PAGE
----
• As an example of a related-art technology for focusing the lens at every subject distance, Japanese Patent Application Publication No. 2005-165058 discloses an automatic focusing technology where the arrangement of lenses is changed according to the subject distance. However, to implement the automatic focusing function, it is necessary to provide multiple lenses and a mechanism for changing the positions of the lenses relative to each other. This in turn complicates the configuration of an imaging device and increases the size and costs of the imaging device.
  • Meanwhile, Japanese Patent Application Publication No. 2006-251613 and Japanese Patent Application Publication No. 2008-521043 disclose a liquid lens (electrowetting lens) and a liquid-crystal lens the radii of curvature of which can be changed by applying a voltage. However, these lenses consume a large amount of power. Also, since these lenses are made of fluid and movable, they have low durability and low environmental resistance.
  • As still another example of a related-art technology, Japanese Patent Application Publication No. 2007-158825 discloses a method for obtaining an image that is in focus at multiple subject distances. In this method, a lens array composed of multiple lens sets with different focal lengths is used to obtain a compound-eye image, pixels at specific positions are extracted from the compound-eye image, and a single-eye image is reconstructed from the extracted pixels. In this method, however, since the back focal lengths of the lenses constituting the lens array are not defined, the lenses have different imaging distances and optical magnifications and form single-eye images with different sizes. This in turn complicates a process of extracting an in-focus single-eye image or pixels from an obtained compound-eye image and a process to be performed on the extracted in-focus single-eye image or pixels.
  • SUMMARY OF THE INVENTION
  • In an aspect of this disclosure, there is provided an imaging device that includes a lens array including multiple lenses facing a subject; an image sensor obtaining a compound-eye image including single-eye images of the subject formed by the lenses; and a computing unit processing the compound-eye image obtained by the image sensor. The lenses have different radii of curvature and substantially the same back focal length, and the computing unit extracts an in-focus image from the compound-eye image.
  • BRIEF DESCRIPTION OF THE DRAWINGS
    • FIG. 1 is a drawing illustrating a configuration of an imaging device according to an embodiment of the present invention;
    • FIG. 2 is a drawing illustrating a surface of a lens array shown in FIG. 1;
    • FIG. 3A is a drawing illustrating an imaging unit and a processing unit of an imaging device;
    • FIG. 3B is a drawing illustrating components of the imaging unit and the processing unit shown in FIG. 3A;
    • FIGs. 4A and 4B are drawings used to compare lens parameters of lens sets (lenses) of a lens array;
    • FIG. 5 is a graph showing through-focus MTFs of lens sets constituting the lens array of the imaging device shown in FIG. 1;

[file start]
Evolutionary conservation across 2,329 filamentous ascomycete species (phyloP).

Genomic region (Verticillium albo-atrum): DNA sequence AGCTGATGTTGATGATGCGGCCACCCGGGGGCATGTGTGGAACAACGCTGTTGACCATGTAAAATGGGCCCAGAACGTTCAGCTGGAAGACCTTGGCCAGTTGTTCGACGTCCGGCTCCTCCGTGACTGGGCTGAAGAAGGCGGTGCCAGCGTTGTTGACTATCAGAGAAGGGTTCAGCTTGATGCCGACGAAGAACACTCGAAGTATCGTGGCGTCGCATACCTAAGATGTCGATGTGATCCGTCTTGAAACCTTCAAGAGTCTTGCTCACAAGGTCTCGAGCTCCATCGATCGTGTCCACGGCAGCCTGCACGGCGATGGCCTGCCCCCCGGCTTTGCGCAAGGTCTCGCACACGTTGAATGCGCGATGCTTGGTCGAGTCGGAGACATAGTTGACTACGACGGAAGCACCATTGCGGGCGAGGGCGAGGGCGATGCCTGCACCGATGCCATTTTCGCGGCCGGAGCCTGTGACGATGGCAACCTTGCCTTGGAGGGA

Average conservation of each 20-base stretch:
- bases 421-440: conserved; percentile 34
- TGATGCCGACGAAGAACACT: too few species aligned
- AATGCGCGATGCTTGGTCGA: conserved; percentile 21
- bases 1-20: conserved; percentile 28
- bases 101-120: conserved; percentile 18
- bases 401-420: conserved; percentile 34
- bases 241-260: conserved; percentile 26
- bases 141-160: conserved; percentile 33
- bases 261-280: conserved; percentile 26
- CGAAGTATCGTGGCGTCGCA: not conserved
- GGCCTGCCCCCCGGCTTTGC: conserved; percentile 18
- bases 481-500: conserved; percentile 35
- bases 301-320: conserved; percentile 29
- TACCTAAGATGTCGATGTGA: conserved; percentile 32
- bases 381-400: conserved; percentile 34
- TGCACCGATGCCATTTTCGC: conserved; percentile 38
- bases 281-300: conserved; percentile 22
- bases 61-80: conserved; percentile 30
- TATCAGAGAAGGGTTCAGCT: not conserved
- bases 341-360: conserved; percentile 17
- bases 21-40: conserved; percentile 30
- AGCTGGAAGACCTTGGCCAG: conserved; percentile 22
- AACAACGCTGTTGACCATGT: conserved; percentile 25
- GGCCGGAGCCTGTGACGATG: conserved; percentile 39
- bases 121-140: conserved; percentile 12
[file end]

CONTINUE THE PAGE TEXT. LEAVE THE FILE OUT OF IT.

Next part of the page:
• FIGs. 6A through 6C are drawings used to describe changes in lens sags and effective diameters of lenses when the radii of curvature of the lenses are changed;
    • FIG. 7 is an exemplary compound-eye image obtained through the lens array of the imaging device shown in FIG. 1;
    • FIG. 8 is a flowchart showing a process of extracting an in-focus image according to a first embodiment;
    • FIG. 9 is a graph showing luminance levels of corresponding pixels of single-eye images;
    • FIG. 10 is a flowchart showing a process of extracting an in-focus image according to a second embodiment;
    • FIG. 11 is a flowchart showing a process of extracting an in-focus image according to a third embodiment;
    • FIG. 12 is a flowchart showing a process of extracting an in-focus image according to a fourth embodiment;
    • FIG. 13 is a drawing illustrating a configuration of an imaging device according to another embodiment of the present invention;
    • FIG. 14 is a drawing of a surface of a lens array shown in FIG. 13;
    • FIG. 15 is a graph showing through-focus MTFs of lens sets constituting the lens array of the imaging device shown in FIG. 13; and
    • FIG. 16 is an exemplary compound-eye image obtained through the lens array of the imaging device shown in FIG. 13.
    DESCRIPTION OF THE PREFERRED EMBODIMENTS
  • Preferred embodiments of the present invention are described below with reference to the accompanying drawings.
  • An imaging device according to an embodiment of the present invention is described below with reference to FIGs. 1 and 2. As shown in FIG. 1, the imaging device includes an imaging unit for obtaining an image (compound-eye image) of a subject and a computing unit 10 for extracting an in-focus image from the obtained compound-eye image. In FIG. 1, it is assumed that the subject is present in the direction indicated by an arrow. FIG. 2 is a drawing illustrating the imaging unit seen from the position of the subject. In FIGs. 1 and 2, the same reference numbers are assigned to the same components.
  • Referring to FIG. 1, the imaging unit includes a lens array 1. The lens array 1 has a subject-side surface facing the subject and an image-side surface facing the image plane. The lens array 1 is configured as a double-sided lens array having lenses on the subject-side and image-side surfaces. Lenses 1a are provided on the subject-side surface facing the subject and lenses 1b are provided on the image-side surface facing the image plane. Each pair of the lens 1a and the lens 1b constitutes a lens set that forms an image of the subject on the image plane. As shown in FIG. 2, the lens array 1 of this embodiment includes six lens sets 111, 121, 131, 141, 151, and 161.